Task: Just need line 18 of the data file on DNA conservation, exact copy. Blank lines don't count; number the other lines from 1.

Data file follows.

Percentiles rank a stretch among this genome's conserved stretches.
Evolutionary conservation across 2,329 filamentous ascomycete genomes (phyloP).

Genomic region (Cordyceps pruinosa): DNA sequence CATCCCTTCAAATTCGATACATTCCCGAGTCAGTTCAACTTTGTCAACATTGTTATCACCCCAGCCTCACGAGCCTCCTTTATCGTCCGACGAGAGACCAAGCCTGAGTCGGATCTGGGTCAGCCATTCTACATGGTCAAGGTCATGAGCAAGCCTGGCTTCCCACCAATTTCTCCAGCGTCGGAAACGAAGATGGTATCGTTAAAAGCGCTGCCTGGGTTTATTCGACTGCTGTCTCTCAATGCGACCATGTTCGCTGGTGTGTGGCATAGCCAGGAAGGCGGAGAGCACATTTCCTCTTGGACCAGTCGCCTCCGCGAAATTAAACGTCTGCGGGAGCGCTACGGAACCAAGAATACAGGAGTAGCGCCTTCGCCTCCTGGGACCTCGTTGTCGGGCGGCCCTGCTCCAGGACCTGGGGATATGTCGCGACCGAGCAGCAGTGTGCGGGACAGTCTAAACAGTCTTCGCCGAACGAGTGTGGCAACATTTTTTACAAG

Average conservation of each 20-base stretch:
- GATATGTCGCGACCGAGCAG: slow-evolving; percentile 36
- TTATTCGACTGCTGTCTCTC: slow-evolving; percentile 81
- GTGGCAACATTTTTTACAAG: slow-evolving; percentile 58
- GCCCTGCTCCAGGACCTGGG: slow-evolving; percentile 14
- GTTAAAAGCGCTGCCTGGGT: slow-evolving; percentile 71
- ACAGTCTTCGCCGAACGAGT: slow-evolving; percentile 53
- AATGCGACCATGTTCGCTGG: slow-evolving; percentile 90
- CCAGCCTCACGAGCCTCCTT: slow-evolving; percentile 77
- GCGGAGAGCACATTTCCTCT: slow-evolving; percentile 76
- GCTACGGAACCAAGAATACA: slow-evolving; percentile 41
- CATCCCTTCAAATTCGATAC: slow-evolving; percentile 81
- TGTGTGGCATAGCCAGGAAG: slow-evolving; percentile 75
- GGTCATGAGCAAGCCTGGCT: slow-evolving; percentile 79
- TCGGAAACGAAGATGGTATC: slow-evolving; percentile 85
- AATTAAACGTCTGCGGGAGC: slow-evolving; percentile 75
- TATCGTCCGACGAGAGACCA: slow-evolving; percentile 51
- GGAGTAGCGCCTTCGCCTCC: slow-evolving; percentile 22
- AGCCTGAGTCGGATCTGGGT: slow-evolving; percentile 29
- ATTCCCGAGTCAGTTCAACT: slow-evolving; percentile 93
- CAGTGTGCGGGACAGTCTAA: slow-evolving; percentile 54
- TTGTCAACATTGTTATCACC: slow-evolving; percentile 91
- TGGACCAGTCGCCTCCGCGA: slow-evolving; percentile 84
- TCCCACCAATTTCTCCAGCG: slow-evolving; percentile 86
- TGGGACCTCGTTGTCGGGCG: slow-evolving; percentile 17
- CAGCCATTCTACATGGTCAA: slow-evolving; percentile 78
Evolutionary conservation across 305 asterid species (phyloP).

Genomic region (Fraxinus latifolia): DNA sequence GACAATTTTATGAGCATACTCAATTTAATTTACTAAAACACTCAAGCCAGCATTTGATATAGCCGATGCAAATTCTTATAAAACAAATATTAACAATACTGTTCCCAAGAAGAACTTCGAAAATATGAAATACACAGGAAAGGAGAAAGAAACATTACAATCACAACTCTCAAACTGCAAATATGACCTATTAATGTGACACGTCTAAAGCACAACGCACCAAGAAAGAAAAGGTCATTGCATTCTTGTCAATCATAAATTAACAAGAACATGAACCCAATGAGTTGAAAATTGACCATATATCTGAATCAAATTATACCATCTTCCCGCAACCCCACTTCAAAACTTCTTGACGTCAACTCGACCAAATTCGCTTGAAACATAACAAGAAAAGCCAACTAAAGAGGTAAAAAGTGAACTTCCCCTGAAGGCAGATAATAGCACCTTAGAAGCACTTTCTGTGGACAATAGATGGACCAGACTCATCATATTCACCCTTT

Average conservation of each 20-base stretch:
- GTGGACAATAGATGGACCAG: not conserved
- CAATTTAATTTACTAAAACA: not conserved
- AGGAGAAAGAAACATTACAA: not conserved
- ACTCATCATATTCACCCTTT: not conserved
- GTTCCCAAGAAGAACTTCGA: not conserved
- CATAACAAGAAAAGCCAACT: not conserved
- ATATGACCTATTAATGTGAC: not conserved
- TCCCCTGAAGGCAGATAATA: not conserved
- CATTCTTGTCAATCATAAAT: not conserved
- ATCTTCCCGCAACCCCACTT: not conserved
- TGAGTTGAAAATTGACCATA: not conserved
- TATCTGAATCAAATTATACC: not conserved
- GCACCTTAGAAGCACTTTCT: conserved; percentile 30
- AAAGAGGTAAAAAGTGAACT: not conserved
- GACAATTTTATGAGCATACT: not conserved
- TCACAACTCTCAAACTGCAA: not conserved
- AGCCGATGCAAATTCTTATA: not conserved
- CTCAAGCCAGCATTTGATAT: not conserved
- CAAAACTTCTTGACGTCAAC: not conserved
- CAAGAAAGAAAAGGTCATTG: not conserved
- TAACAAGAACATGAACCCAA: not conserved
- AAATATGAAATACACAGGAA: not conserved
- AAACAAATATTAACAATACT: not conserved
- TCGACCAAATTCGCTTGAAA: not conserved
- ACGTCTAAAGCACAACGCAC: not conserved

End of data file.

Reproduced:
- TCGGAAACGAAGATGGTATC: slow-evolving; percentile 85